Stucco Textures

There are several common stucco textures available to decorate the exterior of your home. Each finish offers a dramatically different look and feel. Many of these offer a South West look and others, like knock-down, are more contemporary. On this page we are going to discuss your options. Photographs will give you a visual understanding.
All stucco work is labor intensive and messy. Two coats of stucco are applied before the final finish you select. Adequate dry time between each coat is needed. And unfortunately, just about as much falls on the ground as is applied to the wall. Tarps and a thorough cleaning is a must every day. We will discuss the fallowing stucco finishes.

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Skip Trowel Textures, Lace or "knock-down":
Sand Finishes:
Smooth Finishes:
Santa Barbara Finish:
South West Finish:

Skip Trowel and Lace Textures:

Stucco Lace Texture
These are the most common texture patterns. Most people associate a stucco texture with knockdown. A lace texture is a variant of knockdown. Both patterns offer a high degree of cover for imperfections on a wall. Their "busy" look hides and takes attention away from dips and indentations. Like other stucco textures, knockdown or lace is the third and final coat. Scratch and brown coat are applied first.

Application is most often by hand with a trowel. Sometimes applied with spray equipment and flattened down with a trowel. Work is slow as the trowel is only about 12 inches long. It won’t hold a lot of mud. Experienced applicators can speed the process up by using a "slick" instead of a trowel. Slicks are basically a long trowel without a handle. Two hands are used instead of one.

Float & Sand Finishes:

stucco sand pattern
A basic pattern popular in commercial application. It goes on quicker than other textures and therefor less expensive. Usually applied in one coat with a trowel. Then evened out with a float. The topcoat can be fine, medium or coarse depending on the size of sand used. If wiped down with a red sponge more small sand will appear. A green sponge produces larger sand to the surface.

Versatile, easy and fast to install. Easy to repair as long as the color and be matched. The edge of a patch is neatly feathered in to the surrounding material.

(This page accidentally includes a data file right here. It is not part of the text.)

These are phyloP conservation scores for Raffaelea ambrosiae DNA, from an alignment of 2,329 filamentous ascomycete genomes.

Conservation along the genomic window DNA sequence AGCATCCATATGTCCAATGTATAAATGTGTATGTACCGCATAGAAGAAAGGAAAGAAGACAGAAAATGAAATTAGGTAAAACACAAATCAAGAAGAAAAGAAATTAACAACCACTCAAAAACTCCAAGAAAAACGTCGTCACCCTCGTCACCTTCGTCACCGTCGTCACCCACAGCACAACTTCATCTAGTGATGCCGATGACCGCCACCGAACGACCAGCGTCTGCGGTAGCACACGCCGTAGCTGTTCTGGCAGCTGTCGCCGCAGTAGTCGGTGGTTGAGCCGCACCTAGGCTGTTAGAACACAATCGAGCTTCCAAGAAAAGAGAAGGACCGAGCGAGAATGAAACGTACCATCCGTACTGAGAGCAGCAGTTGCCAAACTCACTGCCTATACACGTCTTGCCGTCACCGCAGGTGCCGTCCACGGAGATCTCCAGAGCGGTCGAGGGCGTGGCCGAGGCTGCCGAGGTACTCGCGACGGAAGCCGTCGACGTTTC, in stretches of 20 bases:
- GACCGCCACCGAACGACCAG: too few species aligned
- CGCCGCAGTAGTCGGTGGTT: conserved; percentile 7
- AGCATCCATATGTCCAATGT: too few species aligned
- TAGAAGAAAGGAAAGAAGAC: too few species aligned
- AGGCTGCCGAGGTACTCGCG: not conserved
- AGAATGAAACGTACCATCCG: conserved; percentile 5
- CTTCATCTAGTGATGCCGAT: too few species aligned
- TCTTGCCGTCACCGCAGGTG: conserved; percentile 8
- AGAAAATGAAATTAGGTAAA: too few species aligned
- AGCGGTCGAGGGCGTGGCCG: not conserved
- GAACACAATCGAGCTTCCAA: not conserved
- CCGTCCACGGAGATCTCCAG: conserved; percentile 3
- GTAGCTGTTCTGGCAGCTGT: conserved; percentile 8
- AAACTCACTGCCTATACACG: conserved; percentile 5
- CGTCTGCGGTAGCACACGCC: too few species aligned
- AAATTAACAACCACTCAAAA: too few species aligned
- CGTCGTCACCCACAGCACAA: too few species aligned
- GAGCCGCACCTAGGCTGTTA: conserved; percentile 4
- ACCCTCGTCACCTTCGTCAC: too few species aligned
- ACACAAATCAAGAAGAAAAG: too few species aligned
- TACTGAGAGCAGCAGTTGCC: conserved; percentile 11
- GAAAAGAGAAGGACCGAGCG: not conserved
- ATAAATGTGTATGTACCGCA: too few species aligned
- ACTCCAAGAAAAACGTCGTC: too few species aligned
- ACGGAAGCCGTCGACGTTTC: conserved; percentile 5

Smooth Finishes:

stucco smooth pattern
By far the most difficult to get right, but in high demand right now. It takes a lot of time to wipe it down and make it look perfect. The guys have to go over it again and again with a pool trowel and sponge. Color can be consistent if oxide is added to the mix. A mottled look can be achieved if the color is added after it dries.

When finished its easy to maintain and clean. But it is hard to patch and blend in. It dries hard and tends to crack more than other finishes.

Santa Barbara Finishes:

stucco Santa Barbra pattern
Similar to a smooth finish. This one makes a building look like an old adobe style. Made possible by skipping some steps on smoothing it out. It comes out more uneven and rustic. Just like the antique adobe South Western Towns. While skipping steps might make this be a less expensive finish. It's actually harder to achieve than a smooth finish. There is no luxury of having the sponge wipe away any imperfections.

Because of the uniform look of this finished it is hard to patch.

Old English Finish:

old english stucco pattern
This is the easiest and most fun to install. The guys sling mud on the wall and push it in a uniform pattern. There is no fuss or muss or worry about feathering it in. Its pretty much just blow and go. A crew is one man mixing and the other flinging.
Repairs are easier than smooth but harder than knockdown.

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